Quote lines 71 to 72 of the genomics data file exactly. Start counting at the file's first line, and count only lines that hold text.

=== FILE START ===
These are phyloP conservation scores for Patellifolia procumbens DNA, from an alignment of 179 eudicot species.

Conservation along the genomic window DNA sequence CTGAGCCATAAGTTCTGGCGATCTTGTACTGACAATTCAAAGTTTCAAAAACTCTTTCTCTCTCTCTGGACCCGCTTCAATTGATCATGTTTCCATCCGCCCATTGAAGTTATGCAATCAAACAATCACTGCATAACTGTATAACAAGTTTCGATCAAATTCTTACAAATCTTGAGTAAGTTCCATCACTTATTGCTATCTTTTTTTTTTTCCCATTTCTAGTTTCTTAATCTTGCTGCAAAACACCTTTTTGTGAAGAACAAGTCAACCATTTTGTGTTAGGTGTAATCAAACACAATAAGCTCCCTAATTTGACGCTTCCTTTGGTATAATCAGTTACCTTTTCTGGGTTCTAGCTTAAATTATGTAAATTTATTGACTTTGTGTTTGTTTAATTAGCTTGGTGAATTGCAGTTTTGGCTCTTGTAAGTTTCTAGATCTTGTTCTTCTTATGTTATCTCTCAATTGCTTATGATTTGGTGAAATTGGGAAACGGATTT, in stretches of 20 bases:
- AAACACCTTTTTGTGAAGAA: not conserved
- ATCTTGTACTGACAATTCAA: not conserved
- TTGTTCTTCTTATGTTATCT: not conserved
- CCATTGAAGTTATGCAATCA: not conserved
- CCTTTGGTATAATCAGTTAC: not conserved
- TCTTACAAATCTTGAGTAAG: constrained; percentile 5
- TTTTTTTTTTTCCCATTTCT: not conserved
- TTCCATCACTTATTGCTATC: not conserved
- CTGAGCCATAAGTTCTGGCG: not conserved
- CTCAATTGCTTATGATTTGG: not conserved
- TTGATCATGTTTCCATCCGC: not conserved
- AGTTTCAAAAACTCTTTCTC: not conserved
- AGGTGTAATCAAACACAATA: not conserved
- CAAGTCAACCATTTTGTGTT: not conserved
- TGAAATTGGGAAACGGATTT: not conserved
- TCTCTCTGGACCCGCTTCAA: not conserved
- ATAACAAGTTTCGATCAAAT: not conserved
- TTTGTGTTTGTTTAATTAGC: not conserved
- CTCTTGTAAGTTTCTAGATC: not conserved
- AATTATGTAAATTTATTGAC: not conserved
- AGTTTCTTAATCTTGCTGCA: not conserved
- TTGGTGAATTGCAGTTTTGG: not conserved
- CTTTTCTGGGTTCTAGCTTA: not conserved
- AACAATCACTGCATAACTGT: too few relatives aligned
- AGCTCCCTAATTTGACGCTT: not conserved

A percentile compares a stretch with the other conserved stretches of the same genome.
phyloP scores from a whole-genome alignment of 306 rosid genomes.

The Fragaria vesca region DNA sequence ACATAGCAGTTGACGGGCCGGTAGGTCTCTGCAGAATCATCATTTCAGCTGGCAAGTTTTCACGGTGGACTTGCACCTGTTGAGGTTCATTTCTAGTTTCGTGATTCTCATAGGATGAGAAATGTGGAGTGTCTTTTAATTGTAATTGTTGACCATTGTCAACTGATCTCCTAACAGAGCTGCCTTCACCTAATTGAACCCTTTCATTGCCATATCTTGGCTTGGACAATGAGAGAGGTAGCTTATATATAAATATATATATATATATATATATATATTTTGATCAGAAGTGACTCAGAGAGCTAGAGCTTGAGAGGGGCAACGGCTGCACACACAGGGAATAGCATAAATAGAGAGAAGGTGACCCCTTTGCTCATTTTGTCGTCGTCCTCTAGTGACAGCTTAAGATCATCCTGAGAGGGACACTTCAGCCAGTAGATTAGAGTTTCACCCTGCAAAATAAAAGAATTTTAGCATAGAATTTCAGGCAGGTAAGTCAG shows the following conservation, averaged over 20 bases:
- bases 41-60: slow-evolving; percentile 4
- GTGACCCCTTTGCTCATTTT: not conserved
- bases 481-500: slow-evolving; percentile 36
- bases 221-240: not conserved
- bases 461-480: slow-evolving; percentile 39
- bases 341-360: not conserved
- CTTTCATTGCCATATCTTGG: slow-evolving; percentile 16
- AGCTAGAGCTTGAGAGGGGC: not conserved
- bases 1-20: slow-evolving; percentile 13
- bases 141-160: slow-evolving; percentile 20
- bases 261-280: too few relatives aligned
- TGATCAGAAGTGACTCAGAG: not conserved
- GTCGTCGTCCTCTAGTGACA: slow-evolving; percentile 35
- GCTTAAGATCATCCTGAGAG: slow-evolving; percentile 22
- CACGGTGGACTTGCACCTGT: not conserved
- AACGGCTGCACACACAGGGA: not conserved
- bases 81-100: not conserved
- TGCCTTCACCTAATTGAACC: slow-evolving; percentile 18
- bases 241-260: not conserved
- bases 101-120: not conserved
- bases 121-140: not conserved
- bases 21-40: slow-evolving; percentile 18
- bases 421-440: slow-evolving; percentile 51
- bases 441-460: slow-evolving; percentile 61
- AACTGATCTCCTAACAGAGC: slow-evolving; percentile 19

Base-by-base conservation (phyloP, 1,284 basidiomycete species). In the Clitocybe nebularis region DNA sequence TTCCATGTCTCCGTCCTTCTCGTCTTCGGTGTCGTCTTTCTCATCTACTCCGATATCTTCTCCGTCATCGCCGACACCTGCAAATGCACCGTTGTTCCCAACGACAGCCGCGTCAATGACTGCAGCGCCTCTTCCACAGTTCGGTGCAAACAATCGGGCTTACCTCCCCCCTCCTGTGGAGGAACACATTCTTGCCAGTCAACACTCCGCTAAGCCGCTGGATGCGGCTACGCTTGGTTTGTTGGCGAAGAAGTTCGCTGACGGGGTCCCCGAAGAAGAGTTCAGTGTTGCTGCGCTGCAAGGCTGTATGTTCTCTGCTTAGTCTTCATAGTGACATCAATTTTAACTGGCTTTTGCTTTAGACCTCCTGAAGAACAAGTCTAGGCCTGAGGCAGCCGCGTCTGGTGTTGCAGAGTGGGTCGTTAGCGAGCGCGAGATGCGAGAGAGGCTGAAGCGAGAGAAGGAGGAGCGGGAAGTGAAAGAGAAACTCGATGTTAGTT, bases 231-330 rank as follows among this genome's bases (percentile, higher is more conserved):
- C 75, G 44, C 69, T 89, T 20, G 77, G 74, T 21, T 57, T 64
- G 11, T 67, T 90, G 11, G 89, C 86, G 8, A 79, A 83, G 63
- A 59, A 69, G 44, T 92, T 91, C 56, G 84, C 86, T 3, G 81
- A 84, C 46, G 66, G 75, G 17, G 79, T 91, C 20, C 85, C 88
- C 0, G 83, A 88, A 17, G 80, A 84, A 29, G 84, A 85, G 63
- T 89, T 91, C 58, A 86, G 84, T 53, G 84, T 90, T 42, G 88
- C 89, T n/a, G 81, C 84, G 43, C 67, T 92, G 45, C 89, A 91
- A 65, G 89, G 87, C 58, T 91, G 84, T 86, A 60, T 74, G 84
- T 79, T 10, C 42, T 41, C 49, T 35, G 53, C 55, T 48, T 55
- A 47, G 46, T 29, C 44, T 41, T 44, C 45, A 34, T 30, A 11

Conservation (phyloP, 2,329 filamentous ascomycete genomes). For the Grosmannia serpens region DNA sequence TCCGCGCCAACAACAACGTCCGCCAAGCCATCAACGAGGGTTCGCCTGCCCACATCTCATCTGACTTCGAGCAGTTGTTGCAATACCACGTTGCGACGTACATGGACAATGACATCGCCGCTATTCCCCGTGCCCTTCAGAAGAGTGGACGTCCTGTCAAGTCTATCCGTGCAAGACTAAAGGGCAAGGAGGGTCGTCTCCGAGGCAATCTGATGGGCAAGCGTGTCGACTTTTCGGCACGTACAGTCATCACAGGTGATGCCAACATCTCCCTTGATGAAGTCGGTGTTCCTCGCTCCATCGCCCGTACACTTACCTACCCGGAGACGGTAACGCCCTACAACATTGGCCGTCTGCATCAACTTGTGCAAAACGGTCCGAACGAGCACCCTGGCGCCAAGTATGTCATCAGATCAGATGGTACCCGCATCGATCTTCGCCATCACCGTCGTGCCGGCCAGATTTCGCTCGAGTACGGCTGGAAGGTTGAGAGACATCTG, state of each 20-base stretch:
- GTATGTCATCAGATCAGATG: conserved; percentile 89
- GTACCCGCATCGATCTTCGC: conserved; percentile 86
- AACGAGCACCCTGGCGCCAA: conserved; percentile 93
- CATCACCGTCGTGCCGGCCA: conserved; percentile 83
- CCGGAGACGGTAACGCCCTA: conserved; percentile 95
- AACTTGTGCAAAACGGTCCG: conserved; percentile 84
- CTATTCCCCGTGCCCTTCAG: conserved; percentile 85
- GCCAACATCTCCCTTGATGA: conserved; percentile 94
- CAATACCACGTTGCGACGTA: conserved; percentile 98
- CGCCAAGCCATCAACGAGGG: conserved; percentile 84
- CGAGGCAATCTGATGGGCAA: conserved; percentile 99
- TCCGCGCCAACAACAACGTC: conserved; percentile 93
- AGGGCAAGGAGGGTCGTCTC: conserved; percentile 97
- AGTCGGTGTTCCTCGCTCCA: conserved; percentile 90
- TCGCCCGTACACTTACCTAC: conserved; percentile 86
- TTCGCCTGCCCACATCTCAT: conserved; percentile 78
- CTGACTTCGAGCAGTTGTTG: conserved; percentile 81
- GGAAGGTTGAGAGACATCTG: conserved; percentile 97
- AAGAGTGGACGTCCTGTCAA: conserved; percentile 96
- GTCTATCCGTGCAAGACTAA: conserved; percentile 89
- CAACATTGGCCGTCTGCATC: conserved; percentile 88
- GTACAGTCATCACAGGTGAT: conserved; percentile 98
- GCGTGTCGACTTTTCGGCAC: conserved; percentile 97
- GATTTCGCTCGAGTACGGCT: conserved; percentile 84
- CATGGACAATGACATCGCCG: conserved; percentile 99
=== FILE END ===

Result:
- CATCACCGTCGTGCCGGCCA: conserved; percentile 83
- CCGGAGACGGTAACGCCCTA: conserved; percentile 95